1898 1: 2,500 OS map. The station has been renamed ‘Sunilaws’ after the nearby farm, although the NER has chosen its own spelling! The passenger platforms are shown, the up (Berwick-bound) south-west of the level crossing and the down north-east of the crossing. The station building has been extended since 1862, and a signal box and a passenger shelter are shown side-by-side on the down platform, close to the crossing. The coal depot’s weigh office (‘W.M.’ – weighing machine) is labelled. A terrace of four cottages has been built behind the down platform.

Looking south-west from the down platform of Sunilaws station in 1958. By this date the station is closed to passengers but goods traffic is still handled. An austere, enclosed timber waiting shelter is in the foreground accompanied by the NER signal box, an N4 type dating from 1901. The nameplate is almost illegible. Beyond the crossing gates is the up platform, the stationmaster’s house and (out of sight) the offices. Oil lanterns still adorn the up platform, but it appears that the nameboard has been removed which was normal practice at BR North Eastern Region stations when they closed.
Copyright photo from Stations UK

An unusual scene at Sunilaws station c1960. A down train, running early, smashed through the closed level crossing gates. The vexed crossing keeper is standing beside the fragments of a crossing gate. In the background (right) are the signal box and the railway cottages and (left) the coal loading bank.
Photo by I Pringle

Looking north-east at Sunilaws station c1962. The cleaner, right-hand crossing gates have replaced those smashed by a train – see the previous photograph. The up platform offices and adjoining stationmaster’s house, both of uncoursed stone, are shown clearly, together with a small timber-built store. The great height of the single-storey office chimneystack, built of brick, will be noted. The photographer is standing on the goods siding, which seems to be engulfed by vegetation, with the loading bank to his right. Beyond the level crossing the signal box (in use until the line was abandoned in 1965) and the rear of the station cottages can be seen.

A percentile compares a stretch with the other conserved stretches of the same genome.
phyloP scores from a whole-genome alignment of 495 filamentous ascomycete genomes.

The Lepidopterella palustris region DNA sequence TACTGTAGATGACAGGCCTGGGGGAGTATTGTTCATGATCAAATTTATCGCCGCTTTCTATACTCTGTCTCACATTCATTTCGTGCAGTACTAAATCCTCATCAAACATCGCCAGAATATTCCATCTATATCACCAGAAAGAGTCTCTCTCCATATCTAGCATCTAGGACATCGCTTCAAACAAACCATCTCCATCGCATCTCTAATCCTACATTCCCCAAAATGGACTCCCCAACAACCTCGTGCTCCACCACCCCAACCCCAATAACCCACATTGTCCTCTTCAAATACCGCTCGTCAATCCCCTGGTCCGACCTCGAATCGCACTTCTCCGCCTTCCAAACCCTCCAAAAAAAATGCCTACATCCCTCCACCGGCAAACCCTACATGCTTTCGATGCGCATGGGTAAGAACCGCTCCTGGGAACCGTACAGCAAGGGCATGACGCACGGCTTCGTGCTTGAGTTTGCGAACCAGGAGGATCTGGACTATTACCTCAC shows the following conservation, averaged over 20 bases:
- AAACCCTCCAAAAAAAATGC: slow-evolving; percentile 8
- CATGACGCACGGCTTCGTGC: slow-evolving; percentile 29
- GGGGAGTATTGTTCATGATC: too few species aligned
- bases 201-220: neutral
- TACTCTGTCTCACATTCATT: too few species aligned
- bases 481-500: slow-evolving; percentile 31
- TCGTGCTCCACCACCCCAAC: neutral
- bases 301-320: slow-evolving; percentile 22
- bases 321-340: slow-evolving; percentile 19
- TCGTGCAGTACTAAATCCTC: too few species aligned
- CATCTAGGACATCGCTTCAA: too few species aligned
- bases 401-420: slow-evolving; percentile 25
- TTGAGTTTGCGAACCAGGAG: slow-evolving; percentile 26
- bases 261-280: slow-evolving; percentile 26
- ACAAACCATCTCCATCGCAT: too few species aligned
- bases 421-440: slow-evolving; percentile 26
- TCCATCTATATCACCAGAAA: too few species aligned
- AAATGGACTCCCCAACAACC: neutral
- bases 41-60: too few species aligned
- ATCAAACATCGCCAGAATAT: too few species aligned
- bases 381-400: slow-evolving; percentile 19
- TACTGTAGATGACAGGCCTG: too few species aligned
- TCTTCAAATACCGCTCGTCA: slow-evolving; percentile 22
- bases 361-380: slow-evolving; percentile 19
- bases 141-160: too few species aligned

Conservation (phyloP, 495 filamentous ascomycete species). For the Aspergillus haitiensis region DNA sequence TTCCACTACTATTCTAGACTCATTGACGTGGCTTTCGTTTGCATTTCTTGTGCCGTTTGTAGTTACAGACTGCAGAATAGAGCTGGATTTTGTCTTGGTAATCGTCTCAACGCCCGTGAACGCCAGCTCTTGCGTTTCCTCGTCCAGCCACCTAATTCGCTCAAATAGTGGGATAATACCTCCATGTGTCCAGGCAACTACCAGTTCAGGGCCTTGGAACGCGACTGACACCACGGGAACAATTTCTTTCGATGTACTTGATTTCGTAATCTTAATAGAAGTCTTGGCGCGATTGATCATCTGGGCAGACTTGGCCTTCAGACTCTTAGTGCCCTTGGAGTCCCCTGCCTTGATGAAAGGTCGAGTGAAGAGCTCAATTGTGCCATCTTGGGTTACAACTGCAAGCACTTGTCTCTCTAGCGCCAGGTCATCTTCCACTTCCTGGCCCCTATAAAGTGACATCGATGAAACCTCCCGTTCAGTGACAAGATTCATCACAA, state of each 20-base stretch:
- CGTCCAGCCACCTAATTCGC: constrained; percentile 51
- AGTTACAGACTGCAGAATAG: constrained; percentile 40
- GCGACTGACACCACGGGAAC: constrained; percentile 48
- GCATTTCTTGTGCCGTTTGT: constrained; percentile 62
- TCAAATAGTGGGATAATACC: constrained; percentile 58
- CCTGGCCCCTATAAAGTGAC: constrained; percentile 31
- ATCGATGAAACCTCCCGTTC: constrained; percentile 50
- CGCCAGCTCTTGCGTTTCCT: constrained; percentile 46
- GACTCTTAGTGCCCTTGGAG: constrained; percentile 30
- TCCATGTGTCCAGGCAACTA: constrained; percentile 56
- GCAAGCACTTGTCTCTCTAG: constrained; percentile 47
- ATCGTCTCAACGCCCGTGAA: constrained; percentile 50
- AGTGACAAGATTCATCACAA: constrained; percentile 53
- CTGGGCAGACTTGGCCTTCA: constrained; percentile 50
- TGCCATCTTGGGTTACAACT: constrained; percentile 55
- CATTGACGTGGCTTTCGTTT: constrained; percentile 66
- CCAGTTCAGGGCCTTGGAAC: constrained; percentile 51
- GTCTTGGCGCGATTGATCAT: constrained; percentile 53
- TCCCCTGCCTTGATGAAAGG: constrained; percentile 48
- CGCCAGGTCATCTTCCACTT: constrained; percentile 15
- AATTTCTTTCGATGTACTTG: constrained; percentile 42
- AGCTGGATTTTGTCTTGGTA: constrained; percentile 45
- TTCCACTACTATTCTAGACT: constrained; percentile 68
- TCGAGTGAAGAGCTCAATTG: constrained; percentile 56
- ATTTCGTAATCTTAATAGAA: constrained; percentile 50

Photo from R W Lynn and Roy Lambeth collections

On 13 September 1963 the 4.00pm St Boswells to Berwick-upon-Tweed train is approaching Sunilaws. The photographer is about 400yd south-west of Sunilaws station on the lane from Wark Common which crosses under the railway shortly before reaching the station; the warning sign (bends? / bridge?) is seen indistinctly in the distance. On the horizon the stationmaster’s house and railway cottages can be seen. The single coach is being hauled by 2MT 2-6-0 No.78047 operating out of 64G, Hawick shed. The locomotive was built in October 1955 at Darlington works and finished her working life at 64A, St Margarets shed in September 1966, after which she was cut up in January 1967 by Shipbreaking Industries Ltd, Faslane

Looking north-east at Sunilaws station, probably in winter 1963-64. The disused down passenger platform is seen to the right and the goods loading bank is to the left. At this time passenger and goods services operate through the station which has been closed to passengers since 1955.
Photo by Morrison Halbert from Roy Lambeth collection / ARPT collection

Looking north-east at Sunilaws station, probably in winter 1963-64. The stationmaster’s house and up platform ramp are seen far left.  To the right, this side of the crossing, are a goods siding and loading bank. Beyond the crossing are the signal box and a terrace of railway cottages.
Photo by Morrison Halbert from Roy Lambeth collection / ARPT collection

Looking north-east at Sunilaws station, probably in winter 1963-64. The stationmaster’s house and up platform ramp are on the left.  To the right, this side of the crossing, are a goods siding and loading bank. Beyond the crossing are the signal box and a terrace of railway cottages.
Photo by Morrison Halbert from Roy Lambeth collection / ARPT collection

Click here for Sunilaws Station Gallery 2:
cWinter 1963/4 - August 2001

 

 

 

[Source: Alan Young]



Last updated: Wednesday, 27-Dec-2017 10:34:45 GMT